A few weeks ago some gifted young women who live in another part of the country, asked me to sort of mentor them.  I haven’t heard from them recently so I think they may have come to their senses and realized this request was kind of like inviting Zacchaeus onto their basketball team.  But anyway, what went through my mind is exactly what has gone through my mind when others have graciously approached me with an invitation:

Wow.  I LOVE them!

I must be special!

Holy Buckets!  What do I have to give them?

What if they expect, you know, wise words whenever I open my mouth and I’ve got, like…NOTHING!?

What if I say I’ll do this and then they’re disappointed in me?  What if they decide I’m a Loser Mentor?

And then God whispers

You’ve got this.  

Because really…you don’t.

But I do.

And that’s all that matters.

Listen to them.  Listen to Me.  Listen to them with Me and that will be enough.

Because I’m always more than enough.

This was a nice invitation.  However, there are many times when I question my adequacy because there hasnt been an invitation.  I don’t feel called, or challenged, or included in anything “significant”  But in those moments God whispers…

You’ve got this.  You’re chosen.  But not because you’re adequate, or even asked by others, but just available.  And I am with you.

And He brings to mind the story of the widow at Zaraphath in 1st Kings who had only a handful of flour and a little oil, preparing a last meal for herself and her son when the prophet Elijah showed up asking for one meal.  And then another, and another.

God’s word to her through Elijah is His word to me and you.  “…make a small loaf of bread from what you have…” And there was food for every day.

Just use what you have.  And I will make it so much more.  

Just respond to the small things I’ve put in your hands.  In front of you.  In your family.  In your neighborhood.  In your workplace.

You’ve got this when you realize that you don’t, because I do.

 Where do you feel inadequate?  Where are you afraid you won’t have what is needed?

Never. Under. Estimate my Jesus.

Every Monday evening from 5:00-6:00 I have what is both the most discouraging and most powerful hour of my week.

Three years ago I started tutoring a 9 year old girl named Erica who moved here from Togo, west Africa with her twin brother Eric, and her older brother Sylvanus.  Erica and Sylvanus have made the transition to a new city, a new culture, a 5th (yes, 5th!) language, and are catching up academically in a new school.  Amazing.  Courageous.  Inspiring.

Eric is just as courageous, but he is now a 12-year old boy who has fallen through the cracks of the system…been passed along because that’s convenient…been teased by his peers when he’s trying to catch up by doing 3rd grade level work as a 6th grader.

So now I tutor Eric, sitting in an old inner city church that looks like it’s out of The Bells of St. Mary’s.  We sit at a huge table with about 10 other loud, chaotic, disruptive kids who are supposed to be doing their homework, but would like nothing better than to foment a Middle School revolution with Eric as a compatriot.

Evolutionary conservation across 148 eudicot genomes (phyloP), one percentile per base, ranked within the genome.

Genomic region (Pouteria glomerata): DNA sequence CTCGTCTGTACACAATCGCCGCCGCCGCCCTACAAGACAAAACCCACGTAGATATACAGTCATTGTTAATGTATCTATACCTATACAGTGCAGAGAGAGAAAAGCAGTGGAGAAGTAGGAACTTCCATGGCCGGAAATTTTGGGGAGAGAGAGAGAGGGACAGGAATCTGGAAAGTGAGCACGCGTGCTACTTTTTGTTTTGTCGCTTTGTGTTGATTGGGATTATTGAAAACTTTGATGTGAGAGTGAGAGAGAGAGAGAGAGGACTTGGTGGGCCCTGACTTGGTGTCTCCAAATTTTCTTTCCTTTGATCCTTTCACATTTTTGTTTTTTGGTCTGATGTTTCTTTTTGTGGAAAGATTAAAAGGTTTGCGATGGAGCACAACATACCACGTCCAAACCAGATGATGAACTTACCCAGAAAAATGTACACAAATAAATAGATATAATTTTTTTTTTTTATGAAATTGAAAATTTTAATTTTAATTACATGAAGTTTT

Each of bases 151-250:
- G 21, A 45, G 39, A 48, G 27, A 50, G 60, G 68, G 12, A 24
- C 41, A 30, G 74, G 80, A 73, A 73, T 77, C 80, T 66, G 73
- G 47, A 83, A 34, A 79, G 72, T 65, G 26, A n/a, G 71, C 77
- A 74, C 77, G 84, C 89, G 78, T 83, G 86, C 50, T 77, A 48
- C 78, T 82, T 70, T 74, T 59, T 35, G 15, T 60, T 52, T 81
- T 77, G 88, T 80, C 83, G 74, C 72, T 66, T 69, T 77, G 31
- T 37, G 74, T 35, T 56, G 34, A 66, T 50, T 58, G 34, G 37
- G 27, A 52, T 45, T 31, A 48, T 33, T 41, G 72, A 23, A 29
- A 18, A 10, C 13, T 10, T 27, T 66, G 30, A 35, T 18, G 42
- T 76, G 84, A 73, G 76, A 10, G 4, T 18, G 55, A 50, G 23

Every week, for the first 15 minutes, the revolutionaries seem to be winning.  Eric has no use for me.  He grumbles.  He makes excuses. He’s too cool.  It’s too hard to work when others are playing.  I wonder why I make the effort to fight the traffic and the snow and the dark to drive into this neighborhood for a kid who doesn’t care.

And then, every week, when I’m about to give up, in an instant, the tide of the battle turns and Eric gives in and starts reading to me or doing his times tables.

Now here’s the thing that floors me.  None of the chaos around us stops.  All the other kids are loud and distracting…arguing, throwing things, flirting…But once Eric is engaged, nothing (and I mean nothing) will deter him from his concentration.

Yesterday he chose an Amelia Bedelia book and as he’s reading and pencils are flying through the air around us and boys are fighting all around us I’m thinking “This 12-year-old kid is going to be bored with this book!  He’s gonna give up any minute.  I would!”  But no.  Not only does he keep reading for 40 minutes, he asks questions, and follows my directions to write a summary for his teacher.

At the end of our time, everyone has left to go downstairs to dinner.  Eric and I are  alone at the big table and it is finally quiet.  I look deep into his beautiful African brown eyes and say, “Eric, you are amazing.  You have the most remarkable ability to focus and remember what you’ve read.  You have worked so hard.  I am proud of you and you should be proud of yourself.”

His eyes don’t leave mine.  He doesn’t look away.

Now Eric is a 12 year old boy remember, so I don’t expect to get much of a response, but he looks back at me with the unmistakable expression of a starving kid being given a morsel of hope.  

And I think, “How can I not come back next week?”

When I get to my car the tears come as I think this is just one hour out of Eric’s whole week.  One small statement of affirmation in a sea of taunting and apathy.  It’s not enough.  It’s not enough.  He needs so much more.

And then I turn on the car and the words come over my cd player…

Never.  Under.  Estimate my Jesus.

You’re telling me that there’s no hope.

I’m telling you you’re wrong.”

And I start praying for this little boy.  “Abba Father, do what only You can do.”  Multiply this one measly hour.  Multiply these paltry words of affirmation in the life of this precious boy.

Where in your life are you feeling hopeless?  What words do you think Jesus might speak to you?